Friday, October 07, 2005

Fresh from working in the fields... or did we get him at Target?

Yup, I am a sucker for Fall. Fall and Halloween, and Autumn color and pumpkin carving, plastic vampire teeth, hot soups, frosty mornings, change of season, cheese and cheesy decor. The pura, entera enchilada.

We will go to at least one pumpkin patch, and we will buy many pumpkins. We will certainly carve pumpkins throughout the month, because it is fun and I love to eat roasted pumpkin seeds. And another thing: I don't go for the extra scary stuff. No trickling blood or screeching axe weilding, Hollywood conceived beasts of terror. I like black cats, bats, hot apple cider, dry ice in a caldron, straw bales and corn stalks, candle light, homemade costumes and old oak trees.

Thursday, October 06, 2005

Gamers and Makers

An Essay About “Colossal Cave Adventure”
By William
October 6, 2005

Colossal Cave is a computer game called a text-RPG, or Role-Playing Game. In Colossal Cave, words and long descriptions, like: “You are standing at the end of the road before a small brick building. Around you is a forest. A small stream flows out of the building down a valley,” are used instead of pictures and graphics to create a huge, interactive first-person story. Colossal Cave (also known as Adventure or ADVENT) recognizes 1 or 2 letter commands, like “unlock”, “get item”, “open door”, or “eat food”. There are compass directions, N, S, E, W, NW, NE, SW, and SE, which enable you to “travel” from one area to another.

Will Crowther, a programmer and caver, created the original “Adventure” in 1975. It was written as entertainment for his daughters. Will Crowther created the layout of Colossal Cave based on the Mammoth Cave system in Kentucky. Don Woods, a programmer and a big fan of Tolkien, greatly expanded the game in 1976. He added more fantasy and adventure elements, like elves, troll and a volcano.

Computers couldn't generate graphics in the early 1970's, so “Adventure” did not have illustrations. Players would have to rely on memory, imagination and the games detailed location descriptions to play. Some players also drew maps and layouts of Colossal Cave to make the game less confusing.

Colossal Cave focuses around mazes, which is why it's important to draw maps and illustrations. Some of these mazes, like the “Maze of twisty little passages, all alike” can be extremely confusing without visual reference.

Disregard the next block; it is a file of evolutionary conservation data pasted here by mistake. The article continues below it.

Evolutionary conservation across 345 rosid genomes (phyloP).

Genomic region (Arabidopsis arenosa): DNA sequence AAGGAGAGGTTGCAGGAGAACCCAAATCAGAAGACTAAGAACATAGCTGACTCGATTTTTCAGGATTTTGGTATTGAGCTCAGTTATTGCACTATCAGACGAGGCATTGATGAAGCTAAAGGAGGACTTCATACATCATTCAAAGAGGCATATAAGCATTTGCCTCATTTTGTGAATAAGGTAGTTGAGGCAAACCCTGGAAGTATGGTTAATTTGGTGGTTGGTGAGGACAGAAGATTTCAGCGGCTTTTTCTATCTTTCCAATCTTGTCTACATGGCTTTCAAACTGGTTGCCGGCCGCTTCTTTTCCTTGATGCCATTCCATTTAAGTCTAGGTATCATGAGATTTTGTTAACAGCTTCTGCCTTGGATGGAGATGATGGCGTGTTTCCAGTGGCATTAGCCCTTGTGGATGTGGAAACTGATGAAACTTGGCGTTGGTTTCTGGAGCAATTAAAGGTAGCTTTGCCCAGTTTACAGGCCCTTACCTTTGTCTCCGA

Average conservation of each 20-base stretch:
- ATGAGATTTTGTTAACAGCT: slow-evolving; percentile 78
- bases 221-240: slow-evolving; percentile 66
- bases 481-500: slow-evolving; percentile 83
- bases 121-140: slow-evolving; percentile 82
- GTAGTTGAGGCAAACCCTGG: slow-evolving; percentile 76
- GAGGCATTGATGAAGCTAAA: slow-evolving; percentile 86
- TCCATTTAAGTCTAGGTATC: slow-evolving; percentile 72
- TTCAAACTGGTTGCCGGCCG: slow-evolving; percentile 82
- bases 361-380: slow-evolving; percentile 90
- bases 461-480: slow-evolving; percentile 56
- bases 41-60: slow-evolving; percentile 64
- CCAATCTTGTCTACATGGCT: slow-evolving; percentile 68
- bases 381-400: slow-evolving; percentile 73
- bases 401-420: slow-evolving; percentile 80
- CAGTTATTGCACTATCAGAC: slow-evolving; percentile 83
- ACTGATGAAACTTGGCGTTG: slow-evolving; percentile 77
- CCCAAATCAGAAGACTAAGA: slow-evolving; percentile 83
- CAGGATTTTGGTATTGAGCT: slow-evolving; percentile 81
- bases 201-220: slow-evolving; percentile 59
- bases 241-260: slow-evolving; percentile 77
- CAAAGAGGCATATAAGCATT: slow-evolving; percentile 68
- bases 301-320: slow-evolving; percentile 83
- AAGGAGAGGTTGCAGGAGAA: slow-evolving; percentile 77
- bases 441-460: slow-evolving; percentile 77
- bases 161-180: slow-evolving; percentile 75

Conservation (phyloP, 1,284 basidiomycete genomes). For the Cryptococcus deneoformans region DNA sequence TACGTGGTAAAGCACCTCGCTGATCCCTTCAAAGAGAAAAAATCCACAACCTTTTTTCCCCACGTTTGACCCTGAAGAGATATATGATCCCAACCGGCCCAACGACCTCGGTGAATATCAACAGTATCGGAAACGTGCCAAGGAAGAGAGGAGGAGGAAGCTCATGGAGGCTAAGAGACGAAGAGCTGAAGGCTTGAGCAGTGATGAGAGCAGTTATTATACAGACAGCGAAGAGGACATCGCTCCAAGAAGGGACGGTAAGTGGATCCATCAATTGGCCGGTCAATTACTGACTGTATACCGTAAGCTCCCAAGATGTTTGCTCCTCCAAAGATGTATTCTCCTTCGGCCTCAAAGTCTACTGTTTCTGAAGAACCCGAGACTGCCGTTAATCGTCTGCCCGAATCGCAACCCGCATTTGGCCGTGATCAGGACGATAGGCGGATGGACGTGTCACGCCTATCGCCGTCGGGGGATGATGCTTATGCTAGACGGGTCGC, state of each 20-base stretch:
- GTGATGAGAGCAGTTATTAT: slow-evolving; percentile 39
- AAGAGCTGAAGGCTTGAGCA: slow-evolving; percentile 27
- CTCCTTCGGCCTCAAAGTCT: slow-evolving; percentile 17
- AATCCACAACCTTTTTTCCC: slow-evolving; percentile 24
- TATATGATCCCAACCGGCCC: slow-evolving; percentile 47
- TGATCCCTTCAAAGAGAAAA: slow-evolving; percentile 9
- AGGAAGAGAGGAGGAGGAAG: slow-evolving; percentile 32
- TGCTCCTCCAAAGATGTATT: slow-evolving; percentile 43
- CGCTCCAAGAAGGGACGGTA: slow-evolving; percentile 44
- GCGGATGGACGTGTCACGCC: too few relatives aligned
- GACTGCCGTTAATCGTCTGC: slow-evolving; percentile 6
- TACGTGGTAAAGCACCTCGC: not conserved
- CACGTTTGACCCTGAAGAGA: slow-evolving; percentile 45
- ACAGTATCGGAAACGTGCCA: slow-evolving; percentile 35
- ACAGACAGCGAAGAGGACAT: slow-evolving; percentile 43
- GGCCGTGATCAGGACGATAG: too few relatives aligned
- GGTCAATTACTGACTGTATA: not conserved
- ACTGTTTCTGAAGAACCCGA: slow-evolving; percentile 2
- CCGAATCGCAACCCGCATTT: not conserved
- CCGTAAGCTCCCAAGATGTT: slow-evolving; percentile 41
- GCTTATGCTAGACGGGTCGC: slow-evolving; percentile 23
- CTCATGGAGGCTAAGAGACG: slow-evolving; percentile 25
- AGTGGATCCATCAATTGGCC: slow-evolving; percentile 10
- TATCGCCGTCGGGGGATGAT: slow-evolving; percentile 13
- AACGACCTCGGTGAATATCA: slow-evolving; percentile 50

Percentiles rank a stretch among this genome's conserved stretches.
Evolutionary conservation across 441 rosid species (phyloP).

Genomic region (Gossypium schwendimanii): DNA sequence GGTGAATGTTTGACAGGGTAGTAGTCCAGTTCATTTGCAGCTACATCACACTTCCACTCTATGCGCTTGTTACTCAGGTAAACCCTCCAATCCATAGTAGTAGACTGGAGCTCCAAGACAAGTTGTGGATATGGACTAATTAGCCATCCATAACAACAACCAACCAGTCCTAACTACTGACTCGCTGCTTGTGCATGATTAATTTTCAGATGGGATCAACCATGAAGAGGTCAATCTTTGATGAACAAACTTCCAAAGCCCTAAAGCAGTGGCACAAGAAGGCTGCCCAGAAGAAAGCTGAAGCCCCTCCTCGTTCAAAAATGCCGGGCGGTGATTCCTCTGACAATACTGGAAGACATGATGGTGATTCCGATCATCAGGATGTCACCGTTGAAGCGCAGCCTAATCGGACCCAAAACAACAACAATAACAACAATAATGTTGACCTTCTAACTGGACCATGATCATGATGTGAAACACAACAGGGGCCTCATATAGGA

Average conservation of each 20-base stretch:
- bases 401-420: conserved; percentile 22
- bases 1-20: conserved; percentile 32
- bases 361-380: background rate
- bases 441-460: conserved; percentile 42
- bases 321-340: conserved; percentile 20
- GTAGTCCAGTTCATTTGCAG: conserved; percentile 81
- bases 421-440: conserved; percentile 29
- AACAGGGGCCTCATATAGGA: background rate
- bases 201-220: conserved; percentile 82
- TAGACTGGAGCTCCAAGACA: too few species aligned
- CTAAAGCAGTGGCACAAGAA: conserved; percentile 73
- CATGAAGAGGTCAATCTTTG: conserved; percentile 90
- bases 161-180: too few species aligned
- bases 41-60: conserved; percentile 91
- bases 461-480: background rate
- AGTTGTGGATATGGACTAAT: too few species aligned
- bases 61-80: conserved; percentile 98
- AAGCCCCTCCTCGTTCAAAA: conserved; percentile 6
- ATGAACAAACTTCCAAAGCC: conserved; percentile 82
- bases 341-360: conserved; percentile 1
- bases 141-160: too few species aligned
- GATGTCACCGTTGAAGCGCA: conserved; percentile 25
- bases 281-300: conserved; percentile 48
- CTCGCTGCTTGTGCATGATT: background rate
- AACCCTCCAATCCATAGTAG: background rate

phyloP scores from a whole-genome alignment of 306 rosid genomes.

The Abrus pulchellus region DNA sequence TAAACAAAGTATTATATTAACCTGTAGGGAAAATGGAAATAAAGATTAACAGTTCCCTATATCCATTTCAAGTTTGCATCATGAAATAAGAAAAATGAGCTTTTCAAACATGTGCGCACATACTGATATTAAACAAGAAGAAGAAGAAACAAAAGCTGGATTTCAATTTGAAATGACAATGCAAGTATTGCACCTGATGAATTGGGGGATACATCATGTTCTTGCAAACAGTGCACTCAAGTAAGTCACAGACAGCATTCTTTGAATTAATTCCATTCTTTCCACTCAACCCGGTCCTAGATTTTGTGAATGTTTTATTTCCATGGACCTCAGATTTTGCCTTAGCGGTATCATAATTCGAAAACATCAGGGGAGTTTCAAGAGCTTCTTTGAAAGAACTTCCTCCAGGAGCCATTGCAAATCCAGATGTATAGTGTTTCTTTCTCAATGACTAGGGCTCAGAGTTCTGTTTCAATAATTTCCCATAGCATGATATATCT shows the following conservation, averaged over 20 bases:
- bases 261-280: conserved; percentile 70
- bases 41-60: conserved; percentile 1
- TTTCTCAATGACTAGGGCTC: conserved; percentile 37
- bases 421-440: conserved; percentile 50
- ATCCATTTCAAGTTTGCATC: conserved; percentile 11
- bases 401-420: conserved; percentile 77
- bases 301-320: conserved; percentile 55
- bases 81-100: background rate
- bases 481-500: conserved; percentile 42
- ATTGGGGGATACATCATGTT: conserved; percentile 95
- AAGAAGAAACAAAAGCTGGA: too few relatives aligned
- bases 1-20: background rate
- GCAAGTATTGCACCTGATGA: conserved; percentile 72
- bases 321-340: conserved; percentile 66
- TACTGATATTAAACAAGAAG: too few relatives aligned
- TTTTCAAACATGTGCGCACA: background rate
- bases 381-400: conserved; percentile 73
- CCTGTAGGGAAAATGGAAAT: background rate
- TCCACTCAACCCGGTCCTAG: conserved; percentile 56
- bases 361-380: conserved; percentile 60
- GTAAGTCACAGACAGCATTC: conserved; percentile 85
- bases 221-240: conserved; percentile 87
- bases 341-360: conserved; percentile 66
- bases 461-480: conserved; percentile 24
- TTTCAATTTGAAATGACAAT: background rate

Compared with modern video games, “Adventure” is somewhat confusing and frustrating. However, it's the first in a very long line of adventure games and RPGs. It introduced very simple elements to gaming, like treasure collecting and a non-linear, explorable world. These things are now a requirement for modern adventure games, but Colossal Cave started it all.

Dragon Essay
By Alex
October 6, 2005

My dragon is built of Lego bricks. It is a robot. Robots are powered by a computer or by radio control. My robot is powered by a microcomputer, which has a wire that leads to the back of the robot and powers the motor. The motor turns a long axle with worm gears on it. Worm gears are spirals that both change the direction of the gear and make it much slower, which makes them perfect for robot legs. Robot legs have to move slowly or the legs will fall off the hinges attached to the body.

The hardest part was making the skin out of hard plastic bricks, and still allowing the legs, mouth and tail to move. Long axles in the legs come from either side of the worm gears and turn large wheels that are attached to long rectangular bricks with feet on them the feet go up and forward then down and backward. Moving the dragon forward at a slow speed. The mouth moves along a pole attached to worm gears. When the worm gears turn, it moves the pole up and down. The other end of the pole is attached to the top jaw, so when the pole moves the jaw moves.

When the dragon moves the legs and jaw move at the same time as it walks. The dragon is red and black with green eyes. When the dragon is done it will have flapping wings an opening and closing mouth walking legs and a swinging tale all powered by one motor.
A peak of Frantix can be found at: And of course you can hustle down to your Target store and see a real life copy on the shelves. I realize that Chicken Blog does not get many hits and probably even fewer visits from gamers, but pride motivates my enthusiasm, so bear with me. Remember this is the non-violent, puzzle game that we all backed up with sacrifice and Geoff's brain (and some other guys' brains too.) Even Alex and William contributed suggestions and game testing time. Blah, blah, blah... come on, indulge me, go check out the trailer.

Sunday, October 02, 2005

This did not turn out to be the kind of weekend I had hoped for. I was gearing up for a cleaning rush. We are long overdue for deep cleaning, purging, sorting... even Max suggested we clean "until the house actually looks clean." Are you wondering whether I have an embarrassed grin on my face? Yes, I do.

But last night we had a really good dinner, and it came from cooperative, loving, thoughtful effort. Geoff started dishes while I nursed Maria. Then Alex played with Maria while I made turkey burger patties and grilled onions. William took the trash out. Max played I spy. The radio played classical music on NPR. Geoff lit the coals and we washed lettuce and sliced tomatoes together. Geoff found the ketchup, sliced cheese, and we both turned the onions. We ate dinner together. The onions came out as sweet as dessert. And after the table was cleared we walked outside to see the pumpkin lights Max, Geoff and Alex set up in the garden. It's still hot, and the house is still messy, but last night was one of the nicest evenings ever.